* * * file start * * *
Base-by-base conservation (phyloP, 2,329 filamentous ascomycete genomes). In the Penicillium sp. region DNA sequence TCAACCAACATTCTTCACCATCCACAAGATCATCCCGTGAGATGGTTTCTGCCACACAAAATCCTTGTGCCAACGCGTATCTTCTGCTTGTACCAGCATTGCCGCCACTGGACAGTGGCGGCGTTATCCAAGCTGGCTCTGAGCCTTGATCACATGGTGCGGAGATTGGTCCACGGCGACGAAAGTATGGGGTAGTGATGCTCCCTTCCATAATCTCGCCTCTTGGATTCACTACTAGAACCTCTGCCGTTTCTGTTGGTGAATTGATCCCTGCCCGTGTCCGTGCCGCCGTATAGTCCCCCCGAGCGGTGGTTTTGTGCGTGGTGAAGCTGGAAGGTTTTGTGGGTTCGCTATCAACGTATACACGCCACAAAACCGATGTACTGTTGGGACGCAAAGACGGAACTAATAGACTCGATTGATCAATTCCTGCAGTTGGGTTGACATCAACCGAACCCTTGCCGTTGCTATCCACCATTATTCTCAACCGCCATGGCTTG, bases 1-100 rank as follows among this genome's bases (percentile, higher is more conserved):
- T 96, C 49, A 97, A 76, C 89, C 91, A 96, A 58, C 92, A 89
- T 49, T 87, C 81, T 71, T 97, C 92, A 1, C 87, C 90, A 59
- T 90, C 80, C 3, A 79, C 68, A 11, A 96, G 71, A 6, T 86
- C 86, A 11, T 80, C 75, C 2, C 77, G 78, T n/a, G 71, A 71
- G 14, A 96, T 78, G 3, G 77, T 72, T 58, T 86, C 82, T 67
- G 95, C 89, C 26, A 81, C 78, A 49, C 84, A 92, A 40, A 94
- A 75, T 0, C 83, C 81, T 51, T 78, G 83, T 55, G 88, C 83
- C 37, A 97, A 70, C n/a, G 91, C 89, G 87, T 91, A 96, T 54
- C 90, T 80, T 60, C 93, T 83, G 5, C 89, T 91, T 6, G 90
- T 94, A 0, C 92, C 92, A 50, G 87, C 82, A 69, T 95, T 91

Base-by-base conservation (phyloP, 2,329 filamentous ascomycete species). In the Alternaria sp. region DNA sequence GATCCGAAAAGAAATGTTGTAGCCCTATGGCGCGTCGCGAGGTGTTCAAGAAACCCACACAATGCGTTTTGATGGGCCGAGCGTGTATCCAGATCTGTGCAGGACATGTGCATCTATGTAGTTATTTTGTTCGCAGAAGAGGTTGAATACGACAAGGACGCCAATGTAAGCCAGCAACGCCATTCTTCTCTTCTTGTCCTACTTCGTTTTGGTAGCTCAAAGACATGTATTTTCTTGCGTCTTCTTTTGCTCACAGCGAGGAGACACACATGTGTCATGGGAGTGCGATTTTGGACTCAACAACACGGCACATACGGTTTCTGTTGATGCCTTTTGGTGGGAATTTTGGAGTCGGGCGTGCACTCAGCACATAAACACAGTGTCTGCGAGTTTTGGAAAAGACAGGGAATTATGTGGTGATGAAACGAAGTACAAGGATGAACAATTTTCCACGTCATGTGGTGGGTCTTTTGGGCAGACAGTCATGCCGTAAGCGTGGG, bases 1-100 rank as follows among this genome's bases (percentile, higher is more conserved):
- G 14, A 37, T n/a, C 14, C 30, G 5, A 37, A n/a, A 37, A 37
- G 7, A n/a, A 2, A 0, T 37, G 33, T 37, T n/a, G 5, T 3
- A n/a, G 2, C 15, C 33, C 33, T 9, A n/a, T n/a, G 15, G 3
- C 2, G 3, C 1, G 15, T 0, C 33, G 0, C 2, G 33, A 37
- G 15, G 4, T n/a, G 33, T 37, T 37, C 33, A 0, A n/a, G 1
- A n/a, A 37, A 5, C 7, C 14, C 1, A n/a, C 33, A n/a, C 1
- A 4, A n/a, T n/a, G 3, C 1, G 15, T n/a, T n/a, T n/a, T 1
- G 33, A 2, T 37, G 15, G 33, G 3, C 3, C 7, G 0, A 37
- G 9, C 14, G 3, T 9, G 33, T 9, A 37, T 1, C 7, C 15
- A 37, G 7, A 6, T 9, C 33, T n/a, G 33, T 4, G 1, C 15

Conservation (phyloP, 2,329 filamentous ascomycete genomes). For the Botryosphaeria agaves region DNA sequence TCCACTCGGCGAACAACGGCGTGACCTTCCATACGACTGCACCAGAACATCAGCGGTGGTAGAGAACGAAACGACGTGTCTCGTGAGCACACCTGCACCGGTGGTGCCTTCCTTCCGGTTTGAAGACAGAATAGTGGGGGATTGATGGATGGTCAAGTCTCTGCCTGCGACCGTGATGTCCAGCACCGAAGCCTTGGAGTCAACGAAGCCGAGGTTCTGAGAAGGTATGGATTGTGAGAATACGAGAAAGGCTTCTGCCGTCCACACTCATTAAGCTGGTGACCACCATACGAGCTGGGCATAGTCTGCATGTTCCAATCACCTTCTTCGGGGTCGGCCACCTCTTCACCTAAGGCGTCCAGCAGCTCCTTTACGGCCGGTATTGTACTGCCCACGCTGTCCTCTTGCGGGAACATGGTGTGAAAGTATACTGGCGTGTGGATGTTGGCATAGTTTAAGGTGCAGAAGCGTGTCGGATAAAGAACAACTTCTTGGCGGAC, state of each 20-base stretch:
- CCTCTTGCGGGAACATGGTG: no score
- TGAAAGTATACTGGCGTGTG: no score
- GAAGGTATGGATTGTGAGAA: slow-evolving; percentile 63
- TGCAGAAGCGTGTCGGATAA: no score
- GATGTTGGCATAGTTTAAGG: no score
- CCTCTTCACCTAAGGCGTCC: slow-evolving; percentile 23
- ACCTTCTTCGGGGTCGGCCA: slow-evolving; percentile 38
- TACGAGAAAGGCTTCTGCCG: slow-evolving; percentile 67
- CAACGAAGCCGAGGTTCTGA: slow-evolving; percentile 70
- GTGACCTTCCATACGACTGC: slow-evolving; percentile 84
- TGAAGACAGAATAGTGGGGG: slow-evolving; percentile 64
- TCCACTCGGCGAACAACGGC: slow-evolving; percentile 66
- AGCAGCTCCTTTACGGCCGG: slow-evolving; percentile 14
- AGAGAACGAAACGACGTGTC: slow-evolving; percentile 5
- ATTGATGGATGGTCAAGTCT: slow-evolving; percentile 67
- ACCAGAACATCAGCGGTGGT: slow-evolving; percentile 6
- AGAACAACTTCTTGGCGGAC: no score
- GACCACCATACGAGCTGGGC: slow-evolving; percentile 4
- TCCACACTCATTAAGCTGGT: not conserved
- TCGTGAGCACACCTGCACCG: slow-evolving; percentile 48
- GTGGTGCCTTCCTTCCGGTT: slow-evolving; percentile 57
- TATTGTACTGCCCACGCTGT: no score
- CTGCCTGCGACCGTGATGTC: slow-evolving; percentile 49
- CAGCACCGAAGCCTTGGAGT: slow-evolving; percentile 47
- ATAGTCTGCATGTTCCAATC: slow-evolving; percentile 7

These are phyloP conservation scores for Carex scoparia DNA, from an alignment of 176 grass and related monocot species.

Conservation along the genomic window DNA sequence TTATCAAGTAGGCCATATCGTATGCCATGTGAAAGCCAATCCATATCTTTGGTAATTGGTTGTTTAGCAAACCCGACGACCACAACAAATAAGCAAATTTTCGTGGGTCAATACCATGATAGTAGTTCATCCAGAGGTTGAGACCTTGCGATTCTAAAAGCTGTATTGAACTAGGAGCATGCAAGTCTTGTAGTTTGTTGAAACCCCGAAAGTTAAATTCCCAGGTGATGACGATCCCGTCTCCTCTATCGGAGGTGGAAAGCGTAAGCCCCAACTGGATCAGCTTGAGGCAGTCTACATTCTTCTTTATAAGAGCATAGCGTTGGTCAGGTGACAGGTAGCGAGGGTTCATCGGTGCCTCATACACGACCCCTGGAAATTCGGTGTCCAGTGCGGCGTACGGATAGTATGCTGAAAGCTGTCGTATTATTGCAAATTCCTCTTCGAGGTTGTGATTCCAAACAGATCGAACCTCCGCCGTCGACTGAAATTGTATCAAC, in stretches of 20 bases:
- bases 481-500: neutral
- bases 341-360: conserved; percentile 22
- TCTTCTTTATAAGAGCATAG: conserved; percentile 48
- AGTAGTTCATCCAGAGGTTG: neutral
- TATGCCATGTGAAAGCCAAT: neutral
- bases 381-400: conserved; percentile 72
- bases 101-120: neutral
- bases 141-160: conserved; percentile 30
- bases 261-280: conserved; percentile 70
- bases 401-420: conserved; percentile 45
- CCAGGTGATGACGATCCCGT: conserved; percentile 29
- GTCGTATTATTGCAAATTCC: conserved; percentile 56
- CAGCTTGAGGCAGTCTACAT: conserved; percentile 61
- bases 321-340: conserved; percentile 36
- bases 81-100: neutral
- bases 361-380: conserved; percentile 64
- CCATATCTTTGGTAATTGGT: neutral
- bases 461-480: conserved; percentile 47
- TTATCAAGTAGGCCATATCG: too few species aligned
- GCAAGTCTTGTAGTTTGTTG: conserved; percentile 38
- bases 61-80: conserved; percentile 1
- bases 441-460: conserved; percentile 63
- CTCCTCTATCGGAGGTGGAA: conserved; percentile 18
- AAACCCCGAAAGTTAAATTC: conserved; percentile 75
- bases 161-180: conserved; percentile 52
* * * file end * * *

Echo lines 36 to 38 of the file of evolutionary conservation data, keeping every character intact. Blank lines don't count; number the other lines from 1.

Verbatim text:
- AGCAGCTCCTTTACGGCCGG: slow-evolving; percentile 14
- AGAGAACGAAACGACGTGTC: slow-evolving; percentile 5
- ATTGATGGATGGTCAAGTCT: slow-evolving; percentile 67